1. Can I feed my dog apples? Are apples healthy for dogs?

Fruits like apples aren’t generally intended for dogs, so there may be a slight chance that your dog doesn’t digest even small slices of apples properly. After your first few times feeding them, make sure to monitor their behavior to see if there is any pain, such as stomach pain.

It’s best to strategically use apples as a reward for your dog’s good behavior!

This article is just what I’m looking for! I’ve been trying to treat my dog’s ear infection naturally, and I already use ACV for myself. I’m so happy to learn about dogs and apple cider vinegar!

Multiple reports confirm that apples are safe for dogs!

So here’s a way for you to safely ferment apples for your own dog’s health and enjoyment … Just like you do when you eat apples, make sure to remove apple seeds and the core. A few seeds here or there won’t hurt your dog, but a large amount could cause stomach problems. Throw away the core too just to make sure it doesn’t turn into a choking hazard. Lastly, keep an eye on your dog after feeding apples for the first time. While rare, dogs can have allergies to any type of food. If you notice odd behavior or skin conditions after feeding apples, it’s probably best to avoid apples until speaking to your veterinarian.

Apples, Strawberries & Blueberries: Health Snacks for Dogs

At this point in time, there aren’t any specific breeds that have sensitivities to apples. You’ll still want to check with your Vet before significantly changing your dog’s diet or if you notice any odd responses to human food like apples. For the most part, apples are completely safe for all different types of dogs. That means that all breeds—Labs, Pugs, Dachshunds, English Bulldogs, Boxers, Corgis, and so on, can all join the party!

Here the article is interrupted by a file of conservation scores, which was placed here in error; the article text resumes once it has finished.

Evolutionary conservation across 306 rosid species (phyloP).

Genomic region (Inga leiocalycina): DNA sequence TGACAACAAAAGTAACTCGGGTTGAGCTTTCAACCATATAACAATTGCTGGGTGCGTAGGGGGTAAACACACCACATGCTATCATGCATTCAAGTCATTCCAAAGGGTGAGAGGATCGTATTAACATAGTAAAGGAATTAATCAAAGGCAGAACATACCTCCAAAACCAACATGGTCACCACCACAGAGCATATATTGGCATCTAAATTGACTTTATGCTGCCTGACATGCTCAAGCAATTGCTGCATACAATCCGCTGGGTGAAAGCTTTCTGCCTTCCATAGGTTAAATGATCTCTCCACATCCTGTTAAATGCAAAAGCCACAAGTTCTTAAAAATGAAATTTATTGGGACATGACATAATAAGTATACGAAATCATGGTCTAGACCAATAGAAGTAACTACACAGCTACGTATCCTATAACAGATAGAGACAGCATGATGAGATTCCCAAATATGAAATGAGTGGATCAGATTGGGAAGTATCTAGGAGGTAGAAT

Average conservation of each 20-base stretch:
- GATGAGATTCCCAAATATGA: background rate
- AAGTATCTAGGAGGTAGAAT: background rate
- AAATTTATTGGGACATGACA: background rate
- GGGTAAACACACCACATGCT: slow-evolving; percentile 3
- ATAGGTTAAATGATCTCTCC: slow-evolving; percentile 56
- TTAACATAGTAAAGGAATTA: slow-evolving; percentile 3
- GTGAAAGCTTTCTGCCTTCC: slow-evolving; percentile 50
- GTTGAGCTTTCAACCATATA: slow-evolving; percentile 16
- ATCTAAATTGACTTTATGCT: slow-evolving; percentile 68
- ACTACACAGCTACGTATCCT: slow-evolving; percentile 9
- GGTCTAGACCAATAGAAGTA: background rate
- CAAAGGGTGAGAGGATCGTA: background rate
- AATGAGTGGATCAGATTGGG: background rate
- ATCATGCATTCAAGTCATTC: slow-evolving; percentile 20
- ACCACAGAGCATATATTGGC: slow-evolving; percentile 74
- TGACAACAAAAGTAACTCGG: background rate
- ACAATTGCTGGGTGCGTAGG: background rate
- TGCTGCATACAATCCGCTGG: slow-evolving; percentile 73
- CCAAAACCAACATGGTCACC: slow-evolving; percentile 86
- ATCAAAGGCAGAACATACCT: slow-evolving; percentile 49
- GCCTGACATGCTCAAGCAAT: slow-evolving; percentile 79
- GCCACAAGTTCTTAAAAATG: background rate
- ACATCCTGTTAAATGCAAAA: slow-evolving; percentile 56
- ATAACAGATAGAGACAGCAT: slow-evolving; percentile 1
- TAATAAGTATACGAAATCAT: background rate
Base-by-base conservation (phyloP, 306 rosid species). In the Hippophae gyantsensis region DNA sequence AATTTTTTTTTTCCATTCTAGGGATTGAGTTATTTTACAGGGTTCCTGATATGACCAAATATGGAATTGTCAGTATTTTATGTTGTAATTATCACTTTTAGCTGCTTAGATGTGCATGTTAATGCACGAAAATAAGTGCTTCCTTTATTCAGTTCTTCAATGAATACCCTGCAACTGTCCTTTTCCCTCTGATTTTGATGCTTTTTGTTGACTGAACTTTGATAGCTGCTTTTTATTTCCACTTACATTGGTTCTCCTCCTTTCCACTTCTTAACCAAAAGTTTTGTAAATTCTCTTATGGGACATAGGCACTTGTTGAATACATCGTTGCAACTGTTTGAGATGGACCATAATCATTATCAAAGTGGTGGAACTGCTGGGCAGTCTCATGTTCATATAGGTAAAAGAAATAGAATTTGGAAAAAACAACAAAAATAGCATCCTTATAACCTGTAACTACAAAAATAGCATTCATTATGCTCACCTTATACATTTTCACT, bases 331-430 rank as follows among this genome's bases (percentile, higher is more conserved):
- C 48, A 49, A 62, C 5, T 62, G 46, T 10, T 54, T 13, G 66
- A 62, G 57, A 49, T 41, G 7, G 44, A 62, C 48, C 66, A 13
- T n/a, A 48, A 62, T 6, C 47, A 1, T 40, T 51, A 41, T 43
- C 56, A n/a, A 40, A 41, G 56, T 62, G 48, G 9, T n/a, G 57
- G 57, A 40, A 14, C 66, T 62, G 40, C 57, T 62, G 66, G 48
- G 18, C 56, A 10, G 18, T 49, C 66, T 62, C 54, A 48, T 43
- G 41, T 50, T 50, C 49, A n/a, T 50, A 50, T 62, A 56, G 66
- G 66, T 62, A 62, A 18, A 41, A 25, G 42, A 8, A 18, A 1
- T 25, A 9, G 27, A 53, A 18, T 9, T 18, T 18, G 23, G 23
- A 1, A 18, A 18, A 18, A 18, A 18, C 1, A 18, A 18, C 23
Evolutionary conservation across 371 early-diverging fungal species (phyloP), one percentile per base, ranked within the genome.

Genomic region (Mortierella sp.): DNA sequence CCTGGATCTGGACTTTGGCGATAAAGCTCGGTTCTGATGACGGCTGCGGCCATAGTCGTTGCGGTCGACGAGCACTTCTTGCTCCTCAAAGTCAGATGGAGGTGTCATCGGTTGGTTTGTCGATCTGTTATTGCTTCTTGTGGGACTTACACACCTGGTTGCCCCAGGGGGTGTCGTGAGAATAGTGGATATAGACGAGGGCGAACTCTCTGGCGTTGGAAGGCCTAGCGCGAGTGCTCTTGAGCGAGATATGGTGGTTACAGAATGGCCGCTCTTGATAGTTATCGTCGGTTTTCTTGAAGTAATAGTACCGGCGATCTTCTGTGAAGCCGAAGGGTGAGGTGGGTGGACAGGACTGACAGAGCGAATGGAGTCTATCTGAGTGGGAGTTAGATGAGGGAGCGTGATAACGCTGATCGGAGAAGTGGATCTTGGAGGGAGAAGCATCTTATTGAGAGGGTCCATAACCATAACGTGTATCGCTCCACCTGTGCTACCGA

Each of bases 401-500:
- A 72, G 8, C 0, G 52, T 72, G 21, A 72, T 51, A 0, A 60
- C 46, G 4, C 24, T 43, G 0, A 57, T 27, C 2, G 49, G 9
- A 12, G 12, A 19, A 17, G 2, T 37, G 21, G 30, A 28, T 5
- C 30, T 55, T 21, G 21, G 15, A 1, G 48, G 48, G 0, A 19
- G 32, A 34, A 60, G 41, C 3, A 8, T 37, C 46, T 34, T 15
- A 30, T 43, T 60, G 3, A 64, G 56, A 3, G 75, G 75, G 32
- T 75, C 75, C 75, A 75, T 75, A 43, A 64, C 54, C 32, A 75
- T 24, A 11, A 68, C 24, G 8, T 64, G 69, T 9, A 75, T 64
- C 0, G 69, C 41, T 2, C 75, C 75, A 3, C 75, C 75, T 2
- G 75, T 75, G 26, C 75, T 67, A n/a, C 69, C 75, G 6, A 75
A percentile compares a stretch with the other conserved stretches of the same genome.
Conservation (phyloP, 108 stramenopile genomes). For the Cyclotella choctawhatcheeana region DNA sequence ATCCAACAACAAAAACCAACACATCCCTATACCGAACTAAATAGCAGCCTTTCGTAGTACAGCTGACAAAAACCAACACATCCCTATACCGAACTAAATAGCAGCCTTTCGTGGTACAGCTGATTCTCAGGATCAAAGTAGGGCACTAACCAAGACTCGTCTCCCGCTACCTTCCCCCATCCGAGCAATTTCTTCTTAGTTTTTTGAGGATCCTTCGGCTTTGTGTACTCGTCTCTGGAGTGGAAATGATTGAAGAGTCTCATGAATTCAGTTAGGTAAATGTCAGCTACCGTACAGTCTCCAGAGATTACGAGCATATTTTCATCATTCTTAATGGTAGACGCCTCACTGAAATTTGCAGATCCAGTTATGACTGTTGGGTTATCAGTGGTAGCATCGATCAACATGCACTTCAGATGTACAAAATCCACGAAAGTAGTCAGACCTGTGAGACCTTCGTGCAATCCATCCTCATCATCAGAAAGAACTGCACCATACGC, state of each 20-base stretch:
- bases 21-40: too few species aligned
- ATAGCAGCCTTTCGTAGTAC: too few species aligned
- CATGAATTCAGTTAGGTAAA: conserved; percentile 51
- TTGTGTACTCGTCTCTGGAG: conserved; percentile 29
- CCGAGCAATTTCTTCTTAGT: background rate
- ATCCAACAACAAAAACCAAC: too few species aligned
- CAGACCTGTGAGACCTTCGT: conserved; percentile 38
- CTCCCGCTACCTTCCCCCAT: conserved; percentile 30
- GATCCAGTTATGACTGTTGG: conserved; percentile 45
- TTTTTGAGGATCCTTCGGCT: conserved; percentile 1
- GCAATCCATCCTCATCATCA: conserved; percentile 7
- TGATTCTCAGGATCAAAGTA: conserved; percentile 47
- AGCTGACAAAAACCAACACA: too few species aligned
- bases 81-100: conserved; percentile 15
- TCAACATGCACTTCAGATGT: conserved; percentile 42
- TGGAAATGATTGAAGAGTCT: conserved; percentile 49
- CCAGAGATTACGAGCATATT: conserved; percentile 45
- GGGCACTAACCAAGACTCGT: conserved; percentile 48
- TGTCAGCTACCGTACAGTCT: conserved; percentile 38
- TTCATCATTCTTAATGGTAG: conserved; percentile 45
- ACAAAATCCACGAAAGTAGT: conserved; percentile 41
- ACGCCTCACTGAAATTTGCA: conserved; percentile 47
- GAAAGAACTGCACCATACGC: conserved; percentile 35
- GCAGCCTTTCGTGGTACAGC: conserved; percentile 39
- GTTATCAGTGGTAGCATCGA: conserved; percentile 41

2. Are Apple Cores Bad for Dogs?

Whether or not apples are safe for dogs is a question that many dog owners find themselves asking, especially after their pet has snatched an apple slice from the kitchen counter or gulped down an applecore at a family picnic.For most dogs, the biggest problem they face from apples is an upset stomach or if they consume too many. Monitor your dog’s apple intake to ensure his good health, and keep him out of the kitchen as fruit salads or pies are being assembled so he isn’t tempted to upset the apple bowl and eat too many.In certain instances, it might not be a good idea to feed your dog apples. If he has , for example, the additional levels of calcium, phosphorus and omega-6 fatty acids will need to considered in light of the rest of his diet, and arthritic dogs may need to have theiromega-6 fatty acid levels monitored, too.Dogs can eat apples. You can chop them, peel them, or core them. Just make sure that your dog does not eat the seeds or the stems since they may be toxic in large amounts. Feeding a whole apple is not a good idea for this reason. The rest of the apple is safe for dogs to eat. Another apple-based product that many dog owners find helpful for their pets is natural . Mixed with an equal part of water, apple cider vinegar can be an effective flea-control rinse following a shampoo, or it can be used as a flea-control spray when mixed with water. It also helps control odor on your dog’s coat and skin.Apples are a great substitute for expensive commercial dog treats. They are high in antioxidants, high in fiber and low in protein. The low protein count is especially good for aging dogs. Younger and more active dogs can benefit from the gastrointestinal help and apples can also fight various degenerative conditions.